Ailing Infrastructure: Scrimping Threatens Germany’s Future

Der Spiegel:

The chancellor and her main challenger are painting a reassuring but misleading image of the country, however. For quite some time now, Germans have suspected there is little reason for complacency. Anyone who travels through the country will notice roads full of potholes, disused railway tracks and dilapidated schools. And anyone who works for one of the country’s large industrial companies also knows that most new production plants are built abroad, not in Germany.

Now, economists have translated Germany’s deficiencies into hard numbers. The German Institute of Economic Research (DIW) is presenting a study this week that proves Germany is not Europe’s economic hegemon, as British weekly The Economist recently suggested on its cover. Instead, the DIW paints the picture of an ailing economy that has been seriously out of balance for years.

Germans save more money than most living in the industrialized world, but they invest very little in their future, making them much weaker economically than leading politicians realize. According to the study, Germany is saving itself to death.

Yep. And let’s also not forget Germany’s age pyramid.

In the more immediate term, that said, they have the bigger problem of being the EU’s main creditor. If you owe $100 to the bank, it is your problem; if you owe $100M, it is the bank’s problem. Especially if you can’t and won’t pay the money back.

I wouldn’t be surprised if Germany (or China, for that matter) eventually turns out to be the hardest hit by the (still ongoing) 2007 economic crisis. Its exports depend on its banks issuing loans to importers, and its savers depend on these loans getting paid back. Tough times will lie ahead.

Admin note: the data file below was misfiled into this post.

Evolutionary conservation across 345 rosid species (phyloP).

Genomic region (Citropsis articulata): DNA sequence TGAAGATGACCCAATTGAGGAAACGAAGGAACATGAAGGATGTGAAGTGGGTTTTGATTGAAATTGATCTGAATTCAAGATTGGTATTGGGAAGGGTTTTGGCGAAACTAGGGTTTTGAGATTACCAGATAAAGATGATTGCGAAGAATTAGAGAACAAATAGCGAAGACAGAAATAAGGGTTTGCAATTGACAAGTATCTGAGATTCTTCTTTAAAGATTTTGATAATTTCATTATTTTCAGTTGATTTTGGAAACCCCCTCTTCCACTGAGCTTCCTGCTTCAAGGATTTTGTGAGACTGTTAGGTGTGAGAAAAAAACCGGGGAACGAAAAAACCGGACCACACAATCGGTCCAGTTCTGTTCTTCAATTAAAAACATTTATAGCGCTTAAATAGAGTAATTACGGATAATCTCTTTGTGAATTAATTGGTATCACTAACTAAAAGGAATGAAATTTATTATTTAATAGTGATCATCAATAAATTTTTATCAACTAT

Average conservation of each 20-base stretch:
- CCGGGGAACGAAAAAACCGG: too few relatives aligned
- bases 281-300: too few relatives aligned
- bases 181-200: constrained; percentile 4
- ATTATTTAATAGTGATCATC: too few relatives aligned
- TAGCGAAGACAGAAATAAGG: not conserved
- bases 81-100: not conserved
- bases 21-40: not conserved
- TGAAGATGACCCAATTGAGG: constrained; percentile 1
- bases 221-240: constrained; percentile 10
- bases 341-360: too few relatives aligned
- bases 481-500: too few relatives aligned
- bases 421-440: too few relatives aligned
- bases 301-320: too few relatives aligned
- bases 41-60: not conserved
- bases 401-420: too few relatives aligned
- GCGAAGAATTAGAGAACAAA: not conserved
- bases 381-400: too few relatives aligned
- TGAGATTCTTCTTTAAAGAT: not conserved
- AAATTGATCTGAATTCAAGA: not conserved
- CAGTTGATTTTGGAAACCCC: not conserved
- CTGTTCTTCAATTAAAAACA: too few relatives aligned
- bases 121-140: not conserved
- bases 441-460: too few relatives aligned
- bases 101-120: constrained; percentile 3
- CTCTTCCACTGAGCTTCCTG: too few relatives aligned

EU Reaches Deal on Failed Banks

The Financial Times, on the Eurozone news of the day:

Rules to force losses on creditors in failed banks were agreed by EU finance ministers early on Thursday, putting in place another piece of a eurozone banking union that could eventually share the costs of future bank bailouts. […]

The European Central Bank is to be given responsibility for supervising eurozone banks next year, but other targets have been missed that would allow risks to be pooled between countries.

From 2018, the so-called “bail-in” regime can force shareholders, bondholders and some depositors to contribute to the costs of bank failure. Insured deposits under €100,000 are exempt and uninsured deposits of individuals and small companies are given preferential status in the bail-in pecking order.

From 2018. And it still needs to pass through EU parliament.

In other news Croatia will become the 28th member of the EU next Monday. And it might quickly be in need of… wait for it… a bailout.


The Strange Case of Barrett Brown

The Nation:

While the media and much of the world have been understandably outraged by the revelation of the NSA’s spying programs, Barrett Brown’s work was pointing to a much deeper problem. It isn’t the sort of problem that can be fixed by trying to tweak a few laws or by removing a few prosecutors. […] It is a systemic problem. It is the failure of the rule of law.

There’s also a related story on Glenn Greenwald’s murky case in the Washington Post.


Pandora Paid Over $1,300 for 1 Million Plays, Not $16.89

Michael Degusta, setting the record straight:

  • Pandora paid a total of about $1,370.
  • The band received a total of about $585.